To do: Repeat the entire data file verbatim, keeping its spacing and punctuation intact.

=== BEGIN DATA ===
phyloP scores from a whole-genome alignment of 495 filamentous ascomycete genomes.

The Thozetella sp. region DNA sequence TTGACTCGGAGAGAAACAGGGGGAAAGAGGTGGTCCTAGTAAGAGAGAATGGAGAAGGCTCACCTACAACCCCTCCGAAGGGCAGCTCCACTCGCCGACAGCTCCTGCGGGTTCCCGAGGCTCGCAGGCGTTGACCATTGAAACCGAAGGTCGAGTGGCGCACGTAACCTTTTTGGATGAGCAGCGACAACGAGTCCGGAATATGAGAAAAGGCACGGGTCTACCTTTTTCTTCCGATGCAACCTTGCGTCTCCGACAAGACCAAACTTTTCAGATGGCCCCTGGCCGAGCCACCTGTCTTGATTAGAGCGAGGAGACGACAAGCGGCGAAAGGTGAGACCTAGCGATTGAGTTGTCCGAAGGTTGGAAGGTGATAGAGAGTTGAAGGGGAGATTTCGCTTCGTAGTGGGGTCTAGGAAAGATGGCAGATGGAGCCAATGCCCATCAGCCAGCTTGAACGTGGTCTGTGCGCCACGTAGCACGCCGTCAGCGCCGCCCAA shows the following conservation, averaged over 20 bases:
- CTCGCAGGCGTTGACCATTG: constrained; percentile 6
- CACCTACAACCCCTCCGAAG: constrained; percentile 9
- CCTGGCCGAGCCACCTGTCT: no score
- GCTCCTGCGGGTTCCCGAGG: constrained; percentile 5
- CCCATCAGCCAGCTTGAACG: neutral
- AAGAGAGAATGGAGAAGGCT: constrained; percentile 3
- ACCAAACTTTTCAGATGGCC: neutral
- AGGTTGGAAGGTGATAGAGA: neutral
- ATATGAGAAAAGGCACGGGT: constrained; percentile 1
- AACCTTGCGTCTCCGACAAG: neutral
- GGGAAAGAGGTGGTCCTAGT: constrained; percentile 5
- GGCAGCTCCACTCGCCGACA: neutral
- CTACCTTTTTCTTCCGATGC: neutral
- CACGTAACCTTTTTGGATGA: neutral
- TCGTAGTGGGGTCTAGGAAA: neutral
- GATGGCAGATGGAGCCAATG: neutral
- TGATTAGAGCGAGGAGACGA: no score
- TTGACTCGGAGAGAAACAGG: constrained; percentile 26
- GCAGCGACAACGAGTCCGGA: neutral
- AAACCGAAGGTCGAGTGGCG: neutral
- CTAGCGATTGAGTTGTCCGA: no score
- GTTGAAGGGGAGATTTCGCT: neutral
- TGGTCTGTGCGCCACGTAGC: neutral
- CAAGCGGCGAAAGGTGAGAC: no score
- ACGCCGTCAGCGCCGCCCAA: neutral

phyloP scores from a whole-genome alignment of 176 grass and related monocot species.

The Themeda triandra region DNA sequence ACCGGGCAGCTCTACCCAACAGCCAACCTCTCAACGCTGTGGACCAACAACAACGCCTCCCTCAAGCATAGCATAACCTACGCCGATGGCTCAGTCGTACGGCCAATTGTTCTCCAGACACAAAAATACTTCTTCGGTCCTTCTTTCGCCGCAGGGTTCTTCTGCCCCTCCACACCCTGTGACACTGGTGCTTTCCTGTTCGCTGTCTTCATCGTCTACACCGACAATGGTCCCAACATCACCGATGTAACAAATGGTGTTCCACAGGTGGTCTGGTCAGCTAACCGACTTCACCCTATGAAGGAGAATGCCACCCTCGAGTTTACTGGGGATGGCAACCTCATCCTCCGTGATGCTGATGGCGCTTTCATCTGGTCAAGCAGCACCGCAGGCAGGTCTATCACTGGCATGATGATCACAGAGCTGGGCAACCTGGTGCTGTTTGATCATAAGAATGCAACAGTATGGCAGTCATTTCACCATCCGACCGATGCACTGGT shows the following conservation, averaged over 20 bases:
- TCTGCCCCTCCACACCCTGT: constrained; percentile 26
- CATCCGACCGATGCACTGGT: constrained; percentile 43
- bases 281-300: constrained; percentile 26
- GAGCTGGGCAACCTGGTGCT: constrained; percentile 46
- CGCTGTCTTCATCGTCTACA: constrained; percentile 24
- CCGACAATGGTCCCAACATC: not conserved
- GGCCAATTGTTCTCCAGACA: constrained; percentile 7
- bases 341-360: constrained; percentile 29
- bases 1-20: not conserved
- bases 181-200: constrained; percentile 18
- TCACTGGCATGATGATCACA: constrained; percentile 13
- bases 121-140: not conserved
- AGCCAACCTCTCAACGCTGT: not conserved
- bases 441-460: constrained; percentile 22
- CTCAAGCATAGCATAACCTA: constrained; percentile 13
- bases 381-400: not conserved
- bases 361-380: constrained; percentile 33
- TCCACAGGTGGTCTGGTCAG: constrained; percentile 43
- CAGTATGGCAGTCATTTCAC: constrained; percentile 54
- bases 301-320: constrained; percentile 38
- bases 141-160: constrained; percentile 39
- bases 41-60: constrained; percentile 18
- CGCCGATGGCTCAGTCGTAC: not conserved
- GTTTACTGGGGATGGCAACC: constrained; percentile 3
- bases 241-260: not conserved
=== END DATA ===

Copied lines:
phyloP scores from a whole-genome alignment of 495 filamentous ascomycete genomes.

The Thozetella sp. region DNA sequence TTGACTCGGAGAGAAACAGGGGGAAAGAGGTGGTCCTAGTAAGAGAGAATGGAGAAGGCTCACCTACAACCCCTCCGAAGGGCAGCTCCACTCGCCGACAGCTCCTGCGGGTTCCCGAGGCTCGCAGGCGTTGACCATTGAAACCGAAGGTCGAGTGGCGCACGTAACCTTTTTGGATGAGCAGCGACAACGAGTCCGGAATATGAGAAAAGGCACGGGTCTACCTTTTTCTTCCGATGCAACCTTGCGTCTCCGACAAGACCAAACTTTTCAGATGGCCCCTGGCCGAGCCACCTGTCTTGATTAGAGCGAGGAGACGACAAGCGGCGAAAGGTGAGACCTAGCGATTGAGTTGTCCGAAGGTTGGAAGGTGATAGAGAGTTGAAGGGGAGATTTCGCTTCGTAGTGGGGTCTAGGAAAGATGGCAGATGGAGCCAATGCCCATCAGCCAGCTTGAACGTGGTCTGTGCGCCACGTAGCACGCCGTCAGCGCCGCCCAA shows the following conservation, averaged over 20 bases:
- CTCGCAGGCGTTGACCATTG: constrained; percentile 6
- CACCTACAACCCCTCCGAAG: constrained; percentile 9
- CCTGGCCGAGCCACCTGTCT: no score
- GCTCCTGCGGGTTCCCGAGG: constrained; percentile 5
- CCCATCAGCCAGCTTGAACG: neutral
- AAGAGAGAATGGAGAAGGCT: constrained; percentile 3
- ACCAAACTTTTCAGATGGCC: neutral
- AGGTTGGAAGGTGATAGAGA: neutral
- ATATGAGAAAAGGCACGGGT: constrained; percentile 1
- AACCTTGCGTCTCCGACAAG: neutral
- GGGAAAGAGGTGGTCCTAGT: constrained; percentile 5
- GGCAGCTCCACTCGCCGACA: neutral
- CTACCTTTTTCTTCCGATGC: neutral
- CACGTAACCTTTTTGGATGA: neutral
- TCGTAGTGGGGTCTAGGAAA: neutral
- GATGGCAGATGGAGCCAATG: neutral
- TGATTAGAGCGAGGAGACGA: no score
- TTGACTCGGAGAGAAACAGG: constrained; percentile 26
- GCAGCGACAACGAGTCCGGA: neutral
- AAACCGAAGGTCGAGTGGCG: neutral
- CTAGCGATTGAGTTGTCCGA: no score
- GTTGAAGGGGAGATTTCGCT: neutral
- TGGTCTGTGCGCCACGTAGC: neutral
- CAAGCGGCGAAAGGTGAGAC: no score
- ACGCCGTCAGCGCCGCCCAA: neutral

phyloP scores from a whole-genome alignment of 176 grass and related monocot species.

The Themeda triandra region DNA sequence ACCGGGCAGCTCTACCCAACAGCCAACCTCTCAACGCTGTGGACCAACAACAACGCCTCCCTCAAGCATAGCATAACCTACGCCGATGGCTCAGTCGTACGGCCAATTGTTCTCCAGACACAAAAATACTTCTTCGGTCCTTCTTTCGCCGCAGGGTTCTTCTGCCCCTCCACACCCTGTGACACTGGTGCTTTCCTGTTCGCTGTCTTCATCGTCTACACCGACAATGGTCCCAACATCACCGATGTAACAAATGGTGTTCCACAGGTGGTCTGGTCAGCTAACCGACTTCACCCTATGAAGGAGAATGCCACCCTCGAGTTTACTGGGGATGGCAACCTCATCCTCCGTGATGCTGATGGCGCTTTCATCTGGTCAAGCAGCACCGCAGGCAGGTCTATCACTGGCATGATGATCACAGAGCTGGGCAACCTGGTGCTGTTTGATCATAAGAATGCAACAGTATGGCAGTCATTTCACCATCCGACCGATGCACTGGT shows the following conservation, averaged over 20 bases:
- TCTGCCCCTCCACACCCTGT: constrained; percentile 26
- CATCCGACCGATGCACTGGT: constrained; percentile 43
- bases 281-300: constrained; percentile 26
- GAGCTGGGCAACCTGGTGCT: constrained; percentile 46
- CGCTGTCTTCATCGTCTACA: constrained; percentile 24
- CCGACAATGGTCCCAACATC: not conserved
- GGCCAATTGTTCTCCAGACA: constrained; percentile 7
- bases 341-360: constrained; percentile 29
- bases 1-20: not conserved
- bases 181-200: constrained; percentile 18
- TCACTGGCATGATGATCACA: constrained; percentile 13
- bases 121-140: not conserved
- AGCCAACCTCTCAACGCTGT: not conserved
- bases 441-460: constrained; percentile 22
- CTCAAGCATAGCATAACCTA: constrained; percentile 13
- bases 381-400: not conserved
- bases 361-380: constrained; percentile 33
- TCCACAGGTGGTCTGGTCAG: constrained; percentile 43
- CAGTATGGCAGTCATTTCAC: constrained; percentile 54
- bases 301-320: constrained; percentile 38
- bases 141-160: constrained; percentile 39
- bases 41-60: constrained; percentile 18
- CGCCGATGGCTCAGTCGTAC: not conserved
- GTTTACTGGGGATGGCAACC: constrained; percentile 3
- bases 241-260: not conserved